“Is it worth a thousand dollars?” I asked.

He shook my shoulders. “With your every word, you prove you are the True American, always looking to the West, an American metaphor for riches and wealth, the desire of all but the destination of few. And you, H.H., are on that journey to prosperity, a man with beauty in his soul, art in his dreams and patent leather shoes on his feet. You are a patron of beauty, H.H., and everyone else is a mere philistine.”

I had no idea who Phyllis Steen was, but by that point I was befuddled whether Wilde was serious or merely mocking me for his own entertainment, like a kitten playing with a wounded mouse before the kill. Maybe I should have shot the lecturer and been done with the negotiations, sacrificing Lissa’s reimbursement for my own sanity.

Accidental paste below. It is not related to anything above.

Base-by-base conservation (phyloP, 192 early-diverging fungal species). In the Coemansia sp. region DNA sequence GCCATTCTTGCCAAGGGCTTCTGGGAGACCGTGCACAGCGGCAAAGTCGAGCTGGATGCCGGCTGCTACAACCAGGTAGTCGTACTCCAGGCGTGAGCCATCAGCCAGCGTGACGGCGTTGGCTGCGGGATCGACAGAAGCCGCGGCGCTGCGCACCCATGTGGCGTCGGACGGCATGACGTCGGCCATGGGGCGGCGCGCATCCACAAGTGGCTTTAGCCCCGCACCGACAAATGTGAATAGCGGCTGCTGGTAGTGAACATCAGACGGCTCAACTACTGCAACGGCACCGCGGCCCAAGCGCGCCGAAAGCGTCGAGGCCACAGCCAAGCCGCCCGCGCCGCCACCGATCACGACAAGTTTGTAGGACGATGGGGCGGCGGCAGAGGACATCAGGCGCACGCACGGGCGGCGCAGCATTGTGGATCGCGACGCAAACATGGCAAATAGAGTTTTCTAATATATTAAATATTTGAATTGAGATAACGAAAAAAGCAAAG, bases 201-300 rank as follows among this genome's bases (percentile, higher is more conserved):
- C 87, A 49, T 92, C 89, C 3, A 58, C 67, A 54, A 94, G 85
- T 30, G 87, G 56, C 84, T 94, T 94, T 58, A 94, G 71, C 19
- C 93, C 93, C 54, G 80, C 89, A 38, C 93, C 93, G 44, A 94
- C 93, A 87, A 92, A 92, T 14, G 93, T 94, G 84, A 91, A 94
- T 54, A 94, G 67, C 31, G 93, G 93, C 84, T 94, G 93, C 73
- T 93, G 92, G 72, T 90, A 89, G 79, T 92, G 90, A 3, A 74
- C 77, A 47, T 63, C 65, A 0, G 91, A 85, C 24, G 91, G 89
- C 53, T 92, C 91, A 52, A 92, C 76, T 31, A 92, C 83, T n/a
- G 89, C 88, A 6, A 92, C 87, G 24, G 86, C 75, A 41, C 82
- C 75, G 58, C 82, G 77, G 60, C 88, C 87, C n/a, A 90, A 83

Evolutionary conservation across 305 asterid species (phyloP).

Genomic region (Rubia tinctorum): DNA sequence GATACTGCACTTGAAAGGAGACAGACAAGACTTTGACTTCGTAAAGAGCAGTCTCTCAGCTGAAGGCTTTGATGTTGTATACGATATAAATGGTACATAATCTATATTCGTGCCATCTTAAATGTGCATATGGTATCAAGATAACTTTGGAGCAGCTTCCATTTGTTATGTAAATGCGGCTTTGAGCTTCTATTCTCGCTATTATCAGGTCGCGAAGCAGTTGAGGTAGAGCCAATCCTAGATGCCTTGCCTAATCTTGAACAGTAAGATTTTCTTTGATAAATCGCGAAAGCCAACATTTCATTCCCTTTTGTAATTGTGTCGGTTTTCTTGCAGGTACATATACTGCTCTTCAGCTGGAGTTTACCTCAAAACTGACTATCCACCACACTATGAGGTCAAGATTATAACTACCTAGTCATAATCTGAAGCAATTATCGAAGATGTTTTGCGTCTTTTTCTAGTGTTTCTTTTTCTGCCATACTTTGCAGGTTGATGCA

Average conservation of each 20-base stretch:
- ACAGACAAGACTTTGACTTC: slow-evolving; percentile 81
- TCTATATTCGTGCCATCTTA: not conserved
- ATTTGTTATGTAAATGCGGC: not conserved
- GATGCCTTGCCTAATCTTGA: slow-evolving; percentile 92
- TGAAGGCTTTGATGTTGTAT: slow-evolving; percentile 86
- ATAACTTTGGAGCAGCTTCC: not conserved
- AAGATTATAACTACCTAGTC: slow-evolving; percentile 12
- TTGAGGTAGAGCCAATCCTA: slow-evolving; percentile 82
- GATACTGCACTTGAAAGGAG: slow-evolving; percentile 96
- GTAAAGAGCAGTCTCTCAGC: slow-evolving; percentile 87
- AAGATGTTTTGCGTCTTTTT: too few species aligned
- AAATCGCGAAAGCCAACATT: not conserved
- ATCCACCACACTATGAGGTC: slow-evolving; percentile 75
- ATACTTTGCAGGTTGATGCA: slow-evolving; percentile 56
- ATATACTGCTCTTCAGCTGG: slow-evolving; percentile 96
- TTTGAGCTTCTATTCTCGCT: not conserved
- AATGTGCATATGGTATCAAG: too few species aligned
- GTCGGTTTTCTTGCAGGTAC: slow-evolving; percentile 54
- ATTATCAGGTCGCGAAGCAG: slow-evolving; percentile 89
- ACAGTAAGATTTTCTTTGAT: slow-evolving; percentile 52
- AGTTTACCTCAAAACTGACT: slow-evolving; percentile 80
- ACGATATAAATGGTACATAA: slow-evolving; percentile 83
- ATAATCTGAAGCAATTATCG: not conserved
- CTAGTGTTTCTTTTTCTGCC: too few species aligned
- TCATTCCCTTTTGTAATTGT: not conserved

Preston Lewis is the award-winning author of 46 novels and nonfiction works on the West. He is a past president of Western Writers of America.
First Prize:
Signed copies of Call of the Wilde & Outlaw West of the Pecos
Second Prize:
Signed copy of Call of the Wilde
(US only; ends midnight, CDT, 5/12/23)

or visit the blogs directly:


The Plain-Spoken Pen



Hall Ways Blog



StoreyBook Reviews

Guest Post





Jennie Reads



It’s Not All Gravy



All the Ups and Downs



The Real World According to Sam

Character Spotlights


Shelf Life Blog

Author Interview


Rox Burkey Blog



Boys’ Mom Reads



The Clueless Gent



Reading by Moonlight


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1 Comment

Filed under Book Reviews, Historical fiction, Humor, Western

One response to “Book Blog Tour & Giveaway: Call of the Wilde (An H.H. Lomax Western, #8) by Preston Lewis

  1. HA! I can so perfectly hear/imagine this scene! Love it. Thanks for sharing – I can’t wait to read this book.